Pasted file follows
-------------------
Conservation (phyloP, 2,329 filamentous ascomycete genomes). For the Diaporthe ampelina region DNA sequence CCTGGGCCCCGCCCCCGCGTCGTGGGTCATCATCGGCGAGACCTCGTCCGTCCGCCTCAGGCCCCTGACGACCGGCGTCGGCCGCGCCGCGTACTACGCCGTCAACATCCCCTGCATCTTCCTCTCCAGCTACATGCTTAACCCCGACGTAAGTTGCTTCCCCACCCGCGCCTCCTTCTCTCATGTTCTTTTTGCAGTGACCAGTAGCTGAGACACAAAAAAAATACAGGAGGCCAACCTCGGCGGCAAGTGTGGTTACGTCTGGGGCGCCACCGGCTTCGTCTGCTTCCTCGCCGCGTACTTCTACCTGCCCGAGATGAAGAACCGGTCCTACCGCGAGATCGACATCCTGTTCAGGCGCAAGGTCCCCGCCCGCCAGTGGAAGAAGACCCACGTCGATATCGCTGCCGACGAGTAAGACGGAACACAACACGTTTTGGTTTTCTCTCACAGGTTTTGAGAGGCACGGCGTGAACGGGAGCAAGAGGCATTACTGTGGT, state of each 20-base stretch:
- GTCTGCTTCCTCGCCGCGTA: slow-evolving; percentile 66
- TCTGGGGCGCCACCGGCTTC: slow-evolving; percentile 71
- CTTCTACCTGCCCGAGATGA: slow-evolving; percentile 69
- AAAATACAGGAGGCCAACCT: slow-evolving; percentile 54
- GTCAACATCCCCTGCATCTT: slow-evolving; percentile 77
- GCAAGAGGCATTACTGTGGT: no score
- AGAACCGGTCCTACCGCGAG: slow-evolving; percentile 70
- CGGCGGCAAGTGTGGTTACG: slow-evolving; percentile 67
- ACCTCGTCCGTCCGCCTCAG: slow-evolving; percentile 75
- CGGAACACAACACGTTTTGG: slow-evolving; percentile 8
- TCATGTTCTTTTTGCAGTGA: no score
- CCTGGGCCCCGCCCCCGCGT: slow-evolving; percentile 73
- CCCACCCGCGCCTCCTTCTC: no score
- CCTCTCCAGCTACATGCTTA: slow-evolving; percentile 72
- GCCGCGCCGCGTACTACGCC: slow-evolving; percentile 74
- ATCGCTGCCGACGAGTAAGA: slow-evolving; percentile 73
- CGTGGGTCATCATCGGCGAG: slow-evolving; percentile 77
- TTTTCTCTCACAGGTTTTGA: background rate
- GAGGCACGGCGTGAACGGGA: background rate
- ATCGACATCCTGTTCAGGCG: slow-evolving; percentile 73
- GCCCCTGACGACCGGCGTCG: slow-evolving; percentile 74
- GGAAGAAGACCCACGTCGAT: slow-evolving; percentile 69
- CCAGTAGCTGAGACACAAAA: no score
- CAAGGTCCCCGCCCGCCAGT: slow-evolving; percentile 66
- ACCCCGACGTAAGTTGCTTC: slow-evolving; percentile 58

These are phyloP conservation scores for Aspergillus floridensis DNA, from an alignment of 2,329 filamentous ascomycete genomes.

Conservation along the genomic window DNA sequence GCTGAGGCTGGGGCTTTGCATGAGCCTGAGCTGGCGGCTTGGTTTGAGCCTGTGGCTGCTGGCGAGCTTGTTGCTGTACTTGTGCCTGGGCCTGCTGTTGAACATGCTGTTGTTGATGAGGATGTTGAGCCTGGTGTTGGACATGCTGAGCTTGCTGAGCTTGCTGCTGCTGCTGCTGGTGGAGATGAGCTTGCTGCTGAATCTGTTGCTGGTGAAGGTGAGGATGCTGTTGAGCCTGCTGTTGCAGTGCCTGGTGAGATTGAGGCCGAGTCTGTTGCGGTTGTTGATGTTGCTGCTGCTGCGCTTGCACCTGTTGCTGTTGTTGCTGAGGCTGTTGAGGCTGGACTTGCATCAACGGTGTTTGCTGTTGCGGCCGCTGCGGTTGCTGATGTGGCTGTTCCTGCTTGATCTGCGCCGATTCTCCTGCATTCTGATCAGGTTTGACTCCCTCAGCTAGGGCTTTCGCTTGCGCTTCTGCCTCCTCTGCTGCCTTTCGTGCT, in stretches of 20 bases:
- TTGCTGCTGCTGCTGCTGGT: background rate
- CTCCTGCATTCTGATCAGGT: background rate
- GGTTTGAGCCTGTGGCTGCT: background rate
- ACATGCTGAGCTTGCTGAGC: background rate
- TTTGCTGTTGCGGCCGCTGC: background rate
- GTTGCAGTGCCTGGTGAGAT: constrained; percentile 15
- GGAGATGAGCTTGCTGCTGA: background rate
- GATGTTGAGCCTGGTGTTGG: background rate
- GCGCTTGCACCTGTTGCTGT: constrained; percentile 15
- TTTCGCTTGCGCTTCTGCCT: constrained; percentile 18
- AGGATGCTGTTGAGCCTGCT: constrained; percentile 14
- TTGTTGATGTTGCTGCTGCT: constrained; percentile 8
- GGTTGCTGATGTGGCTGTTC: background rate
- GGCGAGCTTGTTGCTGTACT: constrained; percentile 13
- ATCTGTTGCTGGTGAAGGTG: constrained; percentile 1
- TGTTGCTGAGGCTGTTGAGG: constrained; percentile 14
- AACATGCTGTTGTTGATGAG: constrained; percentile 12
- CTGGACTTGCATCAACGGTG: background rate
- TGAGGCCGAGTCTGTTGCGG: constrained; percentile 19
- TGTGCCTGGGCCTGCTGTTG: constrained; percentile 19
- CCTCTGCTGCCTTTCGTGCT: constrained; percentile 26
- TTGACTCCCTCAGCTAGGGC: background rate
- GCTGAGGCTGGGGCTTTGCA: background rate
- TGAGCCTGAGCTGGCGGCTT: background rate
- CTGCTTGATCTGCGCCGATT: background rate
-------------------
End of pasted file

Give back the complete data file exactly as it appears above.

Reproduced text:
Conservation (phyloP, 2,329 filamentous ascomycete genomes). For the Diaporthe ampelina region DNA sequence CCTGGGCCCCGCCCCCGCGTCGTGGGTCATCATCGGCGAGACCTCGTCCGTCCGCCTCAGGCCCCTGACGACCGGCGTCGGCCGCGCCGCGTACTACGCCGTCAACATCCCCTGCATCTTCCTCTCCAGCTACATGCTTAACCCCGACGTAAGTTGCTTCCCCACCCGCGCCTCCTTCTCTCATGTTCTTTTTGCAGTGACCAGTAGCTGAGACACAAAAAAAATACAGGAGGCCAACCTCGGCGGCAAGTGTGGTTACGTCTGGGGCGCCACCGGCTTCGTCTGCTTCCTCGCCGCGTACTTCTACCTGCCCGAGATGAAGAACCGGTCCTACCGCGAGATCGACATCCTGTTCAGGCGCAAGGTCCCCGCCCGCCAGTGGAAGAAGACCCACGTCGATATCGCTGCCGACGAGTAAGACGGAACACAACACGTTTTGGTTTTCTCTCACAGGTTTTGAGAGGCACGGCGTGAACGGGAGCAAGAGGCATTACTGTGGT, state of each 20-base stretch:
- GTCTGCTTCCTCGCCGCGTA: slow-evolving; percentile 66
- TCTGGGGCGCCACCGGCTTC: slow-evolving; percentile 71
- CTTCTACCTGCCCGAGATGA: slow-evolving; percentile 69
- AAAATACAGGAGGCCAACCT: slow-evolving; percentile 54
- GTCAACATCCCCTGCATCTT: slow-evolving; percentile 77
- GCAAGAGGCATTACTGTGGT: no score
- AGAACCGGTCCTACCGCGAG: slow-evolving; percentile 70
- CGGCGGCAAGTGTGGTTACG: slow-evolving; percentile 67
- ACCTCGTCCGTCCGCCTCAG: slow-evolving; percentile 75
- CGGAACACAACACGTTTTGG: slow-evolving; percentile 8
- TCATGTTCTTTTTGCAGTGA: no score
- CCTGGGCCCCGCCCCCGCGT: slow-evolving; percentile 73
- CCCACCCGCGCCTCCTTCTC: no score
- CCTCTCCAGCTACATGCTTA: slow-evolving; percentile 72
- GCCGCGCCGCGTACTACGCC: slow-evolving; percentile 74
- ATCGCTGCCGACGAGTAAGA: slow-evolving; percentile 73
- CGTGGGTCATCATCGGCGAG: slow-evolving; percentile 77
- TTTTCTCTCACAGGTTTTGA: background rate
- GAGGCACGGCGTGAACGGGA: background rate
- ATCGACATCCTGTTCAGGCG: slow-evolving; percentile 73
- GCCCCTGACGACCGGCGTCG: slow-evolving; percentile 74
- GGAAGAAGACCCACGTCGAT: slow-evolving; percentile 69
- CCAGTAGCTGAGACACAAAA: no score
- CAAGGTCCCCGCCCGCCAGT: slow-evolving; percentile 66
- ACCCCGACGTAAGTTGCTTC: slow-evolving; percentile 58

These are phyloP conservation scores for Aspergillus floridensis DNA, from an alignment of 2,329 filamentous ascomycete genomes.

Conservation along the genomic window DNA sequence GCTGAGGCTGGGGCTTTGCATGAGCCTGAGCTGGCGGCTTGGTTTGAGCCTGTGGCTGCTGGCGAGCTTGTTGCTGTACTTGTGCCTGGGCCTGCTGTTGAACATGCTGTTGTTGATGAGGATGTTGAGCCTGGTGTTGGACATGCTGAGCTTGCTGAGCTTGCTGCTGCTGCTGCTGGTGGAGATGAGCTTGCTGCTGAATCTGTTGCTGGTGAAGGTGAGGATGCTGTTGAGCCTGCTGTTGCAGTGCCTGGTGAGATTGAGGCCGAGTCTGTTGCGGTTGTTGATGTTGCTGCTGCTGCGCTTGCACCTGTTGCTGTTGTTGCTGAGGCTGTTGAGGCTGGACTTGCATCAACGGTGTTTGCTGTTGCGGCCGCTGCGGTTGCTGATGTGGCTGTTCCTGCTTGATCTGCGCCGATTCTCCTGCATTCTGATCAGGTTTGACTCCCTCAGCTAGGGCTTTCGCTTGCGCTTCTGCCTCCTCTGCTGCCTTTCGTGCT, in stretches of 20 bases:
- TTGCTGCTGCTGCTGCTGGT: background rate
- CTCCTGCATTCTGATCAGGT: background rate
- GGTTTGAGCCTGTGGCTGCT: background rate
- ACATGCTGAGCTTGCTGAGC: background rate
- TTTGCTGTTGCGGCCGCTGC: background rate
- GTTGCAGTGCCTGGTGAGAT: constrained; percentile 15
- GGAGATGAGCTTGCTGCTGA: background rate
- GATGTTGAGCCTGGTGTTGG: background rate
- GCGCTTGCACCTGTTGCTGT: constrained; percentile 15
- TTTCGCTTGCGCTTCTGCCT: constrained; percentile 18
- AGGATGCTGTTGAGCCTGCT: constrained; percentile 14
- TTGTTGATGTTGCTGCTGCT: constrained; percentile 8
- GGTTGCTGATGTGGCTGTTC: background rate
- GGCGAGCTTGTTGCTGTACT: constrained; percentile 13
- ATCTGTTGCTGGTGAAGGTG: constrained; percentile 1
- TGTTGCTGAGGCTGTTGAGG: constrained; percentile 14
- AACATGCTGTTGTTGATGAG: constrained; percentile 12
- CTGGACTTGCATCAACGGTG: background rate
- TGAGGCCGAGTCTGTTGCGG: constrained; percentile 19
- TGTGCCTGGGCCTGCTGTTG: constrained; percentile 19
- CCTCTGCTGCCTTTCGTGCT: constrained; percentile 26
- TTGACTCCCTCAGCTAGGGC: background rate
- GCTGAGGCTGGGGCTTTGCA: background rate
- TGAGCCTGAGCTGGCGGCTT: background rate
- CTGCTTGATCTGCGCCGATT: background rate